Schizophrenia and biology
I am not clear what argument Patrick Vesey thinks is reinforced by his example of young people who display symptoms of schizophrenia due to autoimmune encephalitis (‘Keep looking for biological causes’, February 2016). The obvious response is that the appropriate diagnosis is actually the latter, not schizophrenia. Presumably some other physical diseases might also give rise to psychotic symptoms. However, it is not obvious what this has to do with the question of whether or not schizophrenia is a distinct illness with a biological basis.
‘Disease entity’, conceptualised in terms of aetiology and course, functions as a key theoretical concept in medicine (Hucklenbroich, 2014). Particular disease manifestations are explained by the underlying disease entity (e.g. influenza, autoimmune encephalitis, etc.) and its interactions with environmental forces. The assumption that schizophrenia is a distinct disease entity is a guiding motivation for the continuing attempts to discover a biological explanation for it. However, the enormous amount of research conducted over many years has failed to deliver any unambiguous conclusions about this. Compare this with the progress in understanding the aetiology of Alzheimer’s disease, despite very limited research resources. In the absence of definitive and replicable results, it is perfectly rational to reject the disease assumption motivating schizophrenia research and adopt an entirely different paradigm instead.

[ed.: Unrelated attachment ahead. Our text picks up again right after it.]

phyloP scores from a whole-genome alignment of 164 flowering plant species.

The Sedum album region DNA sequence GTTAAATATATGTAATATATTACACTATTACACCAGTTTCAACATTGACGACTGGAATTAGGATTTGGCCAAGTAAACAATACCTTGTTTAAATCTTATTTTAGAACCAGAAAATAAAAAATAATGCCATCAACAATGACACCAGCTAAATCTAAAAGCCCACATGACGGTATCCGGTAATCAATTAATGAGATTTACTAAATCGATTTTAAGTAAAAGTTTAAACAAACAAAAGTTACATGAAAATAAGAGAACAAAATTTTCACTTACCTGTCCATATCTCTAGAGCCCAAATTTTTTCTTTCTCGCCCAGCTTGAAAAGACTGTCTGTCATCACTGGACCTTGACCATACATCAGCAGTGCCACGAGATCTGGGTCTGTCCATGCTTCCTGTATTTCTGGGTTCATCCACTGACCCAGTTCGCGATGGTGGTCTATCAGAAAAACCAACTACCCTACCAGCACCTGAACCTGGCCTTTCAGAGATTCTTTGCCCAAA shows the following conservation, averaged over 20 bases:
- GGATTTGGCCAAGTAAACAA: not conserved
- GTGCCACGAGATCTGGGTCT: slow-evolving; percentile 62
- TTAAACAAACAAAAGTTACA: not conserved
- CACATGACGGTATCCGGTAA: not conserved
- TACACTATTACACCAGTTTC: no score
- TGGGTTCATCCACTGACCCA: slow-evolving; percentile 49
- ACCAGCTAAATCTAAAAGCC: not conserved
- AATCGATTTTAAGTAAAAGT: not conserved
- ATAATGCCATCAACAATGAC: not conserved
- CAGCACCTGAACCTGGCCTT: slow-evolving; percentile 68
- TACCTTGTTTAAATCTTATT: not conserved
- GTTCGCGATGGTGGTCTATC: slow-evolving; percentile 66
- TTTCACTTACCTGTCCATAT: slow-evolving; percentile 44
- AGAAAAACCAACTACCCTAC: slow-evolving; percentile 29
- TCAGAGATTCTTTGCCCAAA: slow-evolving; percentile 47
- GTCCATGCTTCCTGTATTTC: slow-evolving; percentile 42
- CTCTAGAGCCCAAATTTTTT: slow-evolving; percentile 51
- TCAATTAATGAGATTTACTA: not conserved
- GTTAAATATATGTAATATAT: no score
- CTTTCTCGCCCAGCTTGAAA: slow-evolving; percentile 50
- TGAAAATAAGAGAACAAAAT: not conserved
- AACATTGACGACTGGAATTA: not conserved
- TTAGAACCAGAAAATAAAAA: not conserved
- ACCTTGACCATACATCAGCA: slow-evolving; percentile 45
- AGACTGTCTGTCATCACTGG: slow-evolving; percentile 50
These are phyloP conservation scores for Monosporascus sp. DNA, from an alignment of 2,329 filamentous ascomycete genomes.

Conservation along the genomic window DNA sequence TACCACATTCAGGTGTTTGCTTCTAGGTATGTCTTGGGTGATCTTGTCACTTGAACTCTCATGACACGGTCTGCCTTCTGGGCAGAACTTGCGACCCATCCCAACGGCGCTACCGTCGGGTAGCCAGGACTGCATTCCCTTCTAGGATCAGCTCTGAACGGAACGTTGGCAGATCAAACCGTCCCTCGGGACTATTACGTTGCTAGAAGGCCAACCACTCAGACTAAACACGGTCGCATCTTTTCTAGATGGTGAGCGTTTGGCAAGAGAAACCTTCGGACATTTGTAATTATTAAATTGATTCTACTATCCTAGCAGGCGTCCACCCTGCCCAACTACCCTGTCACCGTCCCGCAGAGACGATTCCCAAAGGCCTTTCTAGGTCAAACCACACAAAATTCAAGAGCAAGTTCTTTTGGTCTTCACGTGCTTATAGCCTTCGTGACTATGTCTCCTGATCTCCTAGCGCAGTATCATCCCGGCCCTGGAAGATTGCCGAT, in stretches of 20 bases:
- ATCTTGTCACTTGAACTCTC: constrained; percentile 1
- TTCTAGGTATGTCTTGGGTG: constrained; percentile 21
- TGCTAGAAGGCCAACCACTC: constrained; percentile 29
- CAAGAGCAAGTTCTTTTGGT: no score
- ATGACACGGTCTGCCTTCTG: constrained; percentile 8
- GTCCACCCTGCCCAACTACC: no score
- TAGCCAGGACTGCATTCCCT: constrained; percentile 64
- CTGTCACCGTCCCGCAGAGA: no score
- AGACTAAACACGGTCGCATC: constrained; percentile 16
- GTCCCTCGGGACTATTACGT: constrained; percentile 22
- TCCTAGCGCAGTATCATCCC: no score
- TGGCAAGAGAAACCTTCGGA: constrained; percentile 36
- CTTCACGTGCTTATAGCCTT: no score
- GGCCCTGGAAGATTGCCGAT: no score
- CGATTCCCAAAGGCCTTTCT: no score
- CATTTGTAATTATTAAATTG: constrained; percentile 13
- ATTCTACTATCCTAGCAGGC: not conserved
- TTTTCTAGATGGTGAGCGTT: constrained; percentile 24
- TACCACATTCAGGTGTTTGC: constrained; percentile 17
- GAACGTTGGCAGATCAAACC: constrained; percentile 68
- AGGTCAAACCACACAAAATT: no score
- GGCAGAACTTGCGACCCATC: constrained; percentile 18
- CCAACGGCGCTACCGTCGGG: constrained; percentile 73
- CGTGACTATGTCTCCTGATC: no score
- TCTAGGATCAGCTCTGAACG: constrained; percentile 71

Vesey wonders whether there is a group of psychologists opposing research into biological causes of mental health difficulties. If there is such a group, I suspect their main motivation is actually to promote psychological accounts of human mental distress!
Richard Hassall CPsychol
Department of Philosophy
University of Sheffield
Hucklenbroich, P. (2014). ‘Disease entity’ as the key theoretical concept of medicine. Journal of Medicine and Philosophy, 39, 609–633.
I have to say, I was shocked but pleased to see mention of NMDA receptor encephalitis (NMDA-r) in the February issue of The Psychologist. My sister has been battling this condition for the past two years, and so far I haven’t encountered a single mental health professional that is aware of the condition, even though (as Patrick Vesey rightly points out) it’s now thought that between 5 and 10 per cent of first presentations of psychosis could be related to the presence of antibodies rather than part of a functional mental health breakdown.
Indeed, my sister counts herself lucky to have received a diagnosis at all. It was only due to a chance opportunity to take part in a research trial that led to this being considered as a possible cause of her difficulties. Even so, it took a year before she had a specialised assessment and received a definitive diagnosis; a year where she could have been receiving treatment. The research trial that started this all off has now concluded and her Early Intervention Service no longer routinely screens for NMDA-r. Although she tried to receive treatment in her local area, this wasn’t comparable to the treatment she received in another part of the country, and so she now travels over 200 miles every month in order to access this.
I know of no group within our profession doing what Patrick suggests, but given the low profile of NMDA-r in the UK my family and I would very much welcome this. My sister could have spent the rest of her life under the impression that she has a chronic mental health issue when in fact she has a treatable neurological condition. Thanks to that research trial she is finally starting to make a recovery, but it’s been a long two years for us all.
Trainee clinical psychologist
University College London
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